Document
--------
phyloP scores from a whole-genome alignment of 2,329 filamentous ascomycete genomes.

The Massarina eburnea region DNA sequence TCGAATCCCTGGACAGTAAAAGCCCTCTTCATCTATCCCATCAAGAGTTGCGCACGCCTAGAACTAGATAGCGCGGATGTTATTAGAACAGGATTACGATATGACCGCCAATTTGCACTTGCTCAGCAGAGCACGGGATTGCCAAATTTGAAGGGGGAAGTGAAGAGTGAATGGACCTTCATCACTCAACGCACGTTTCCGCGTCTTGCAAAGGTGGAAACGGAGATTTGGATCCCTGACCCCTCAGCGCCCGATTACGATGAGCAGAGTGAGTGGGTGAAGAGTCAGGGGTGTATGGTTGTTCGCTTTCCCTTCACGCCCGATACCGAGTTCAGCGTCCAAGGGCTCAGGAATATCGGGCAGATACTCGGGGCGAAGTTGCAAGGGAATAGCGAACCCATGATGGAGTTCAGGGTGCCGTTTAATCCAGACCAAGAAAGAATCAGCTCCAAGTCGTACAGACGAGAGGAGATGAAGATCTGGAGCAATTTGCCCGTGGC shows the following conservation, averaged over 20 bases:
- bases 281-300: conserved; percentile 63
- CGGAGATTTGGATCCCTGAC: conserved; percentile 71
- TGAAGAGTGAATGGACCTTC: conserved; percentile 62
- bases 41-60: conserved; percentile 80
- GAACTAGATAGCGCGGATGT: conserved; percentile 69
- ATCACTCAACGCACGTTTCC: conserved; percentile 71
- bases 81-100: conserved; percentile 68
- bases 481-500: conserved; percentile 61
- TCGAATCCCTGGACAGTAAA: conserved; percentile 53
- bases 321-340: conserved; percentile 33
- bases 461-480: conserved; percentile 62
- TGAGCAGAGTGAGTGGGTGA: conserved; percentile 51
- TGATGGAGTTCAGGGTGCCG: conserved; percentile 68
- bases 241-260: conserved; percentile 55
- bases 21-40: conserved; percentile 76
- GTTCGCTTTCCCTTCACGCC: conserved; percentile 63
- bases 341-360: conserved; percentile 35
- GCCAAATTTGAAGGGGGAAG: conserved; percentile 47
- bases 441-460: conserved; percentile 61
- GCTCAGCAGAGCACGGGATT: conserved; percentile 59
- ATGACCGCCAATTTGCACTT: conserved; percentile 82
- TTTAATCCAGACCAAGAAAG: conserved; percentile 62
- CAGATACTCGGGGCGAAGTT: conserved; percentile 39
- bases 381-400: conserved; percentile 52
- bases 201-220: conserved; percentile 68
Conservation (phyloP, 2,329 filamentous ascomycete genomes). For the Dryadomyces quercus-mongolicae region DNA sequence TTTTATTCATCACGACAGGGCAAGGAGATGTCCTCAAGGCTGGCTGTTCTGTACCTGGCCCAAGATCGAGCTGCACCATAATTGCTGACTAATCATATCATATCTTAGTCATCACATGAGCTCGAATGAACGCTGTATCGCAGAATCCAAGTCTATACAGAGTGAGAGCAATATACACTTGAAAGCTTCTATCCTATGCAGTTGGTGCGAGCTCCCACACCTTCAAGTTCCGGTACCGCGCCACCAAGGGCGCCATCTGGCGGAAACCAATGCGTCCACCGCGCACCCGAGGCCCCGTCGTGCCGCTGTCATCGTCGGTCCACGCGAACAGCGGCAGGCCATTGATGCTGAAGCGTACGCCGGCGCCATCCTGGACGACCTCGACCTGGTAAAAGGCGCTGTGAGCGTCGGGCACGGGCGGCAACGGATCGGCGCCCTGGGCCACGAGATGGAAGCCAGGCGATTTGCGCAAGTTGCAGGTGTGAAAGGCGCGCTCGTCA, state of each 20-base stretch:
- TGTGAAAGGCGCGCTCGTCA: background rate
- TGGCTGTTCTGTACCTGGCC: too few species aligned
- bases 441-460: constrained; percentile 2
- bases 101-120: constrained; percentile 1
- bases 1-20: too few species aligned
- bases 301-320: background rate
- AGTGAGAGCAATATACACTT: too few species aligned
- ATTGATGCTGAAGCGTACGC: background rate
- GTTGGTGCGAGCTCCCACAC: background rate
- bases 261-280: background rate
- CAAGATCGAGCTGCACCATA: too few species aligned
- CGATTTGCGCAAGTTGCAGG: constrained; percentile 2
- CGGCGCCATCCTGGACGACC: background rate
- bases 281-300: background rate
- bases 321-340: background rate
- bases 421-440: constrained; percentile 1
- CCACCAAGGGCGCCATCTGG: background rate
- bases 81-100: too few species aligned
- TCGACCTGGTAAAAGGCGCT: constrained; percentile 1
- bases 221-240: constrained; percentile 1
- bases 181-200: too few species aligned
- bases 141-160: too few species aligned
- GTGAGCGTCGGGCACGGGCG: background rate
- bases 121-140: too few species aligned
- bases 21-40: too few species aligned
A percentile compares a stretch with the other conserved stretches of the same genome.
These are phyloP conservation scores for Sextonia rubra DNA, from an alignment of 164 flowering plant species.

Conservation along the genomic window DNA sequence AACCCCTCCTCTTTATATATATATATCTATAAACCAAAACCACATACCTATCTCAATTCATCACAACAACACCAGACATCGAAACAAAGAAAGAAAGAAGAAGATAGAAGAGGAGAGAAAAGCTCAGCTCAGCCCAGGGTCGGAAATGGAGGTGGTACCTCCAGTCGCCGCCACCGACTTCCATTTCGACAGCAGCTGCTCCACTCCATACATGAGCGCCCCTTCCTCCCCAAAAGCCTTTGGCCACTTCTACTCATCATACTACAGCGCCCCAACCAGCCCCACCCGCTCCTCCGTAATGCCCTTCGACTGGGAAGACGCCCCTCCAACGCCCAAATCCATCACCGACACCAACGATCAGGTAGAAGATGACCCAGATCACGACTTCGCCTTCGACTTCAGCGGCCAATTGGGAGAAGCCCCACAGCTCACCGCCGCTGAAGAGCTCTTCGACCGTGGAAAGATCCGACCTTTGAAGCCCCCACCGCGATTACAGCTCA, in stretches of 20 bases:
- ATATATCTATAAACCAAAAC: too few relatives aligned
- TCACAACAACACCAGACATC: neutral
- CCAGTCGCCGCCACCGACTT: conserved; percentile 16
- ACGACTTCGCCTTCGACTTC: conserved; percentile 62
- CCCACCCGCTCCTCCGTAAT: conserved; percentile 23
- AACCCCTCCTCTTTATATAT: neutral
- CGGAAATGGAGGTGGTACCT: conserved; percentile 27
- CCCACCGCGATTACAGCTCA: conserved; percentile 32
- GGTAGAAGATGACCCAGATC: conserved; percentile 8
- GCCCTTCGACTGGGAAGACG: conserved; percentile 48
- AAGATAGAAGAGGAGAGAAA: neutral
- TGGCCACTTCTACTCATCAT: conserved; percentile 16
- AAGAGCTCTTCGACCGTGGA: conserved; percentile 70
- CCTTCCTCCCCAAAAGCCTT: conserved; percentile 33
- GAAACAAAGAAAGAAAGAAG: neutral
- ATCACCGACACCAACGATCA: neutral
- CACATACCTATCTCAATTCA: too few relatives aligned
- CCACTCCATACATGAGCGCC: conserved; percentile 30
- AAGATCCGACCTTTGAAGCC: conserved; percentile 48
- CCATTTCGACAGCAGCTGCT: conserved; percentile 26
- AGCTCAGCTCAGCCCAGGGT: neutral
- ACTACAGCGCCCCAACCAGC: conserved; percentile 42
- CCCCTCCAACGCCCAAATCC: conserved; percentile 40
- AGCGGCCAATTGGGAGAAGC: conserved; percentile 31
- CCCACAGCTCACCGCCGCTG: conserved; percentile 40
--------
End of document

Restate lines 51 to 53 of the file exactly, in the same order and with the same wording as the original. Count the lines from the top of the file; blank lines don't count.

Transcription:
- GTGAGCGTCGGGCACGGGCG: background rate
- bases 121-140: too few species aligned
- bases 21-40: too few species aligned